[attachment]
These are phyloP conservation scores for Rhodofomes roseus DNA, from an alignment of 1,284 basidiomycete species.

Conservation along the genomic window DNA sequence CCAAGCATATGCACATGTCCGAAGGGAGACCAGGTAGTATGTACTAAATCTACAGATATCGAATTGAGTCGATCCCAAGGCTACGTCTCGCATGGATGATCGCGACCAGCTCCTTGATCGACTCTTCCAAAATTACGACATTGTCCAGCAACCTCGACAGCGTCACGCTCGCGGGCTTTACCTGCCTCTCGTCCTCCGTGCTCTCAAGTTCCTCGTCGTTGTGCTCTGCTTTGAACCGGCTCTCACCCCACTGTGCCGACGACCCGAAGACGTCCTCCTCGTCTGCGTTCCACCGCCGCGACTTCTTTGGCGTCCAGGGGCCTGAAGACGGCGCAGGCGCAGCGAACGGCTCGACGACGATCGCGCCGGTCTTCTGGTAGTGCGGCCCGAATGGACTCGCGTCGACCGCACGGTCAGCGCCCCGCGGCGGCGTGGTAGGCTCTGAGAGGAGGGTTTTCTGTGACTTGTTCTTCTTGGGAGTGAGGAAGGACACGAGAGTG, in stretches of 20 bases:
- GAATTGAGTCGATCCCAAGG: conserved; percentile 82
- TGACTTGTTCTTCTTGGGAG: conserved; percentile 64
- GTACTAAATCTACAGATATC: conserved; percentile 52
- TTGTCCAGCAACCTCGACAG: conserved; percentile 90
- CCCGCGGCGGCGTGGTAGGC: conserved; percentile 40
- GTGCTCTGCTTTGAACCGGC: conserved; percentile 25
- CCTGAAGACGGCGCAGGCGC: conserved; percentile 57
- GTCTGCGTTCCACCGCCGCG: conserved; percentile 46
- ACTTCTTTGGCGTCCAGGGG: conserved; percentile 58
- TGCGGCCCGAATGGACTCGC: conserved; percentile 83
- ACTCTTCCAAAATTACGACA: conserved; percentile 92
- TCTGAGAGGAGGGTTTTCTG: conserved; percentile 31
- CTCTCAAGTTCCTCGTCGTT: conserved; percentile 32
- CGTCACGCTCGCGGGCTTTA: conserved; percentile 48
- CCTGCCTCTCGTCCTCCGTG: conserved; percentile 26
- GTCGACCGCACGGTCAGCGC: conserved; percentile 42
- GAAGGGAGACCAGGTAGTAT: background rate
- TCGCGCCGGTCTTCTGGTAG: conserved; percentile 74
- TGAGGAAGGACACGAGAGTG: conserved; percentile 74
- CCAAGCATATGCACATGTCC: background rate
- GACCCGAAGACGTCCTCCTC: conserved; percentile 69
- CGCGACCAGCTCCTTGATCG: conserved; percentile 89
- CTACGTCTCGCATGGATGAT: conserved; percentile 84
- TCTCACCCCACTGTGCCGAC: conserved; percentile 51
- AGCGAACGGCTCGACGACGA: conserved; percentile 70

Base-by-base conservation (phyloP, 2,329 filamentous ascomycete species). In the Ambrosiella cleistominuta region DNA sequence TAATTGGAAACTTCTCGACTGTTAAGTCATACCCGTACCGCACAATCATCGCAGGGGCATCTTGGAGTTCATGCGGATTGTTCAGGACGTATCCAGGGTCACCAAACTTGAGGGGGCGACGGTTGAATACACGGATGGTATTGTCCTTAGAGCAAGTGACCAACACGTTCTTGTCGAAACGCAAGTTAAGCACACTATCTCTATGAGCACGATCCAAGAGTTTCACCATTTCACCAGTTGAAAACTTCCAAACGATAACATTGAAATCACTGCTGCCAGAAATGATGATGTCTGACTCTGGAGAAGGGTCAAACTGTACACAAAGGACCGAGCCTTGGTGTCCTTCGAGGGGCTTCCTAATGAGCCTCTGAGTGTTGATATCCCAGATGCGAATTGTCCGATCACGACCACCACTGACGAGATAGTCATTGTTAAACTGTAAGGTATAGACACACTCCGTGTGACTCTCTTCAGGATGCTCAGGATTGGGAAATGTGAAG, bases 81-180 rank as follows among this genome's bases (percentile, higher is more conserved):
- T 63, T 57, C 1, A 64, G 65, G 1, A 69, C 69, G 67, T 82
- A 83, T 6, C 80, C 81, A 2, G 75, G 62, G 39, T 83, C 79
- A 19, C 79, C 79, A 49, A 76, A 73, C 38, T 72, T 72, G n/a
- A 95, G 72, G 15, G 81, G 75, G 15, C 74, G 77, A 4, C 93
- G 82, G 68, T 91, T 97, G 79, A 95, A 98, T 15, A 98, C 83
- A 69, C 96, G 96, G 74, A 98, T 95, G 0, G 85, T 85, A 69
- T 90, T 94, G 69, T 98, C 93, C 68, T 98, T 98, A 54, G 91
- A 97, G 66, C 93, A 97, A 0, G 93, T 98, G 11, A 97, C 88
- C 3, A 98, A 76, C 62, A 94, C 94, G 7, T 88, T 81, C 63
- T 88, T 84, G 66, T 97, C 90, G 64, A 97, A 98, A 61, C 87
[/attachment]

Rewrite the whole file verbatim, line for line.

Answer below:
These are phyloP conservation scores for Rhodofomes roseus DNA, from an alignment of 1,284 basidiomycete species.

Conservation along the genomic window DNA sequence CCAAGCATATGCACATGTCCGAAGGGAGACCAGGTAGTATGTACTAAATCTACAGATATCGAATTGAGTCGATCCCAAGGCTACGTCTCGCATGGATGATCGCGACCAGCTCCTTGATCGACTCTTCCAAAATTACGACATTGTCCAGCAACCTCGACAGCGTCACGCTCGCGGGCTTTACCTGCCTCTCGTCCTCCGTGCTCTCAAGTTCCTCGTCGTTGTGCTCTGCTTTGAACCGGCTCTCACCCCACTGTGCCGACGACCCGAAGACGTCCTCCTCGTCTGCGTTCCACCGCCGCGACTTCTTTGGCGTCCAGGGGCCTGAAGACGGCGCAGGCGCAGCGAACGGCTCGACGACGATCGCGCCGGTCTTCTGGTAGTGCGGCCCGAATGGACTCGCGTCGACCGCACGGTCAGCGCCCCGCGGCGGCGTGGTAGGCTCTGAGAGGAGGGTTTTCTGTGACTTGTTCTTCTTGGGAGTGAGGAAGGACACGAGAGTG, in stretches of 20 bases:
- GAATTGAGTCGATCCCAAGG: conserved; percentile 82
- TGACTTGTTCTTCTTGGGAG: conserved; percentile 64
- GTACTAAATCTACAGATATC: conserved; percentile 52
- TTGTCCAGCAACCTCGACAG: conserved; percentile 90
- CCCGCGGCGGCGTGGTAGGC: conserved; percentile 40
- GTGCTCTGCTTTGAACCGGC: conserved; percentile 25
- CCTGAAGACGGCGCAGGCGC: conserved; percentile 57
- GTCTGCGTTCCACCGCCGCG: conserved; percentile 46
- ACTTCTTTGGCGTCCAGGGG: conserved; percentile 58
- TGCGGCCCGAATGGACTCGC: conserved; percentile 83
- ACTCTTCCAAAATTACGACA: conserved; percentile 92
- TCTGAGAGGAGGGTTTTCTG: conserved; percentile 31
- CTCTCAAGTTCCTCGTCGTT: conserved; percentile 32
- CGTCACGCTCGCGGGCTTTA: conserved; percentile 48
- CCTGCCTCTCGTCCTCCGTG: conserved; percentile 26
- GTCGACCGCACGGTCAGCGC: conserved; percentile 42
- GAAGGGAGACCAGGTAGTAT: background rate
- TCGCGCCGGTCTTCTGGTAG: conserved; percentile 74
- TGAGGAAGGACACGAGAGTG: conserved; percentile 74
- CCAAGCATATGCACATGTCC: background rate
- GACCCGAAGACGTCCTCCTC: conserved; percentile 69
- CGCGACCAGCTCCTTGATCG: conserved; percentile 89
- CTACGTCTCGCATGGATGAT: conserved; percentile 84
- TCTCACCCCACTGTGCCGAC: conserved; percentile 51
- AGCGAACGGCTCGACGACGA: conserved; percentile 70

Base-by-base conservation (phyloP, 2,329 filamentous ascomycete species). In the Ambrosiella cleistominuta region DNA sequence TAATTGGAAACTTCTCGACTGTTAAGTCATACCCGTACCGCACAATCATCGCAGGGGCATCTTGGAGTTCATGCGGATTGTTCAGGACGTATCCAGGGTCACCAAACTTGAGGGGGCGACGGTTGAATACACGGATGGTATTGTCCTTAGAGCAAGTGACCAACACGTTCTTGTCGAAACGCAAGTTAAGCACACTATCTCTATGAGCACGATCCAAGAGTTTCACCATTTCACCAGTTGAAAACTTCCAAACGATAACATTGAAATCACTGCTGCCAGAAATGATGATGTCTGACTCTGGAGAAGGGTCAAACTGTACACAAAGGACCGAGCCTTGGTGTCCTTCGAGGGGCTTCCTAATGAGCCTCTGAGTGTTGATATCCCAGATGCGAATTGTCCGATCACGACCACCACTGACGAGATAGTCATTGTTAAACTGTAAGGTATAGACACACTCCGTGTGACTCTCTTCAGGATGCTCAGGATTGGGAAATGTGAAG, bases 81-180 rank as follows among this genome's bases (percentile, higher is more conserved):
- T 63, T 57, C 1, A 64, G 65, G 1, A 69, C 69, G 67, T 82
- A 83, T 6, C 80, C 81, A 2, G 75, G 62, G 39, T 83, C 79
- A 19, C 79, C 79, A 49, A 76, A 73, C 38, T 72, T 72, G n/a
- A 95, G 72, G 15, G 81, G 75, G 15, C 74, G 77, A 4, C 93
- G 82, G 68, T 91, T 97, G 79, A 95, A 98, T 15, A 98, C 83
- A 69, C 96, G 96, G 74, A 98, T 95, G 0, G 85, T 85, A 69
- T 90, T 94, G 69, T 98, C 93, C 68, T 98, T 98, A 54, G 91
- A 97, G 66, C 93, A 97, A 0, G 93, T 98, G 11, A 97, C 88
- C 3, A 98, A 76, C 62, A 94, C 94, G 7, T 88, T 81, C 63
- T 88, T 84, G 66, T 97, C 90, G 64, A 97, A 98, A 61, C 87